Rewatching DuckTales! Episode 67 is part two of the “Time is Money” five-parter. It’s a time-travel story introducing the new character Bubba, so this is a time travel story with Bubba at its center. He’s “The Duck Who Would Be King.”
Here’s what happens: To save a land deal with Glomgold from going bad, Scrooge uses a frozen substance named Bombastium to go back in time. Be he and the gang went too far back, to prehistoric times, taking Bubba the caveduck with them. This episode begins with the time crashing in ancient China. Bubba wants to help, but Scrooge dismisses him as a pest. Scrooge is enamored of a nearby city with a golden tower. He and Launchpad investigate, to find Mung-Ho, a man who has tricked the populace into thinking he has magic powers, about to execute the lovely and honest princess Sen-Sen. She encourages the people to “trust the prophecy.” Launchpad tries to save the day, but he and Scrooge also get captured.
But then Bubba rides his pet triceratops Tootsie through the city’s main gates, and everyone thinks he’s the “Great One” from the prophecy. Bubba is apparently king now, and he chooses Scrooge over Mung-Ho as his chief advisor. Scrooge sets Sen-Sen free and puts the city folk to work repairing the time machine. Scrooge wants to leave, but the Bombastium has melted. Sen-Sen believes this is Bubba fulfilling his destiny, but Scrooge won’t have it.
Launchpad and the nephews head up to the mountains to refreeze the Bombastium in the snowy peaks. Scrooge stays behind to find the royal palace has a gold vault much like his Money Bin back home. He then learns that Mung-Ho swindled the money out of the people through his stories about the Great One. Scrooge and Bubba put Mung-Ho on public trial, forcing him to return all the wealth back to the people. Mung-Ho flees the city and rallies an army of bandits, threatening to re-take the city.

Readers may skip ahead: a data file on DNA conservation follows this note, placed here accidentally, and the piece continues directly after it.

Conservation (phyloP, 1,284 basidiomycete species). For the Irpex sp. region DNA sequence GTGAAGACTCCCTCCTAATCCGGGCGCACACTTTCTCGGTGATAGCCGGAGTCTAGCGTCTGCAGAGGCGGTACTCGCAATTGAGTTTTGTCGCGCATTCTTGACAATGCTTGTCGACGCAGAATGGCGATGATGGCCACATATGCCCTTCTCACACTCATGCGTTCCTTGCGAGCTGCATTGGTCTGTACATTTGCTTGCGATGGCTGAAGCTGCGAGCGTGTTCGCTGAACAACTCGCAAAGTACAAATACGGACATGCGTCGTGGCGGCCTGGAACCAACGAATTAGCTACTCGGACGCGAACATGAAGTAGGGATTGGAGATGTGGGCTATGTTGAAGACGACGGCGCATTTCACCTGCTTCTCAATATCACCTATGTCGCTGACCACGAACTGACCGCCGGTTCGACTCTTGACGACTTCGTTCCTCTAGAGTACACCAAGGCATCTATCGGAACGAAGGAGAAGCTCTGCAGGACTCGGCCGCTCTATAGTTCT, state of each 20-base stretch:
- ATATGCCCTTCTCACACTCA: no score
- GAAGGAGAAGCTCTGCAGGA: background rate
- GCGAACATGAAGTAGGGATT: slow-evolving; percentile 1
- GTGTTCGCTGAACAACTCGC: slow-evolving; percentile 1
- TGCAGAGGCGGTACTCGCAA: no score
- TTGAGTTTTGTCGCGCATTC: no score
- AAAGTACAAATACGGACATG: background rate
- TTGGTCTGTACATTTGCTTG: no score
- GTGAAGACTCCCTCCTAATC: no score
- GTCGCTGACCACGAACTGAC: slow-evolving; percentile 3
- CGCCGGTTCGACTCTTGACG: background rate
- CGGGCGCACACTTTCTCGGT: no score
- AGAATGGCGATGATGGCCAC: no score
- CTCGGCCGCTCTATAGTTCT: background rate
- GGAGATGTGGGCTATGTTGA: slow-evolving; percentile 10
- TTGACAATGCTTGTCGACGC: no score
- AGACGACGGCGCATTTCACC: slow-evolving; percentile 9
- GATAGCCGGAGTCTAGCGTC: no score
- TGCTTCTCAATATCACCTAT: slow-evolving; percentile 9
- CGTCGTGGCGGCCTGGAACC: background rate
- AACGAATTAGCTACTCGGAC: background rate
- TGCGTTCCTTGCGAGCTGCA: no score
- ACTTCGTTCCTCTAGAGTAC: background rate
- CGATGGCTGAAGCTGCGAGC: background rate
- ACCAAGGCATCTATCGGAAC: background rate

The bandits send a giant to attack Scrooge. Fights him off with a pen laser. The bandits next attack the city gates, but Launchpad causes an avalanche to stop them. Mung-Ho and the bandits attack again, while Scrooge and co. discover the giant iron statue in the center of town is an ancient mech (!) and they defeat the villains Megazord-style. (Zordon: “Alpha, bring me my Zune!”) This and avalanche fulfill the second and third parts of the prophecy. With peace restored, Sen-Sen wants Bubba to stay, but Scrooge points out that Sen-Sen was the Great One all along. Our heroes hop back into the time machine and disappear off to next week’s episode.
Humbug: Distributing all wealth equally among the populace doesn’t seem like a very Scrooge McDuck thing to do, but that’s what he does here. Scrooge’s argument is that Mung-Ho conned people out of their money, instead of earning it with honest hard work. My thesis is that the series-long arc of DuckTales is about Scrooge learning that his family is more important than his money. Could Scrooge’s actions in this episode be inspired by his nephews’ good-hearted influence? Or Bubba’s, even?
Junior Woodchucks: Huey, Dewey and Louie don’t do much, other than come up with the plan to re-freeze the Bombastium. I suppose they’re on the bench so that new kid Bubba can get the spotlight.
Fasten your seatbelts: Launchpad falls for Sen-Sen in a big way, calling her “the girl of my dreams.” They say goodbye with not one but two passionate kisses.
Everybody walk the dinosaur: Bubba’s deal in this episode is his devotion to Scrooge, even mimicking Scrooge’s mannerisms in some scenes. Bubba’s also superhumanly strong, throwing around city guards without breaking a sweat.
Fowl fouls: Mung-Ho is a villain type we’ve seen several times already in DuckTales. He’s set himself up as dictator of an old-timey society, profiting off the locals’ superstitions. His particular gimmick is using fireworks to make the city folk think he has magic powers.
Reference row: Rudyard Kipling first published The Man Who Would Be King in an 1888 story collection hilariously titled The Phantom Rickshaw and Other Eerie Tales. The story is about two lost soldiers who find a remote village and set themselves up as its new kings – and then it doesn’t go well for them. It’s been adapted several times, including a 1975 film starring Sean Connery and Michael Caine.
Thoughts on this viewing: This is a lot of plot for a one-off episode, with court intrigue, a prophecy, and a big battle at the end. The point, though, is to further establish Bubba as the cool new regular character. Again, I want to like Bubba because of his antics, but I question just how much story potential he could have.
Next: Back to school.
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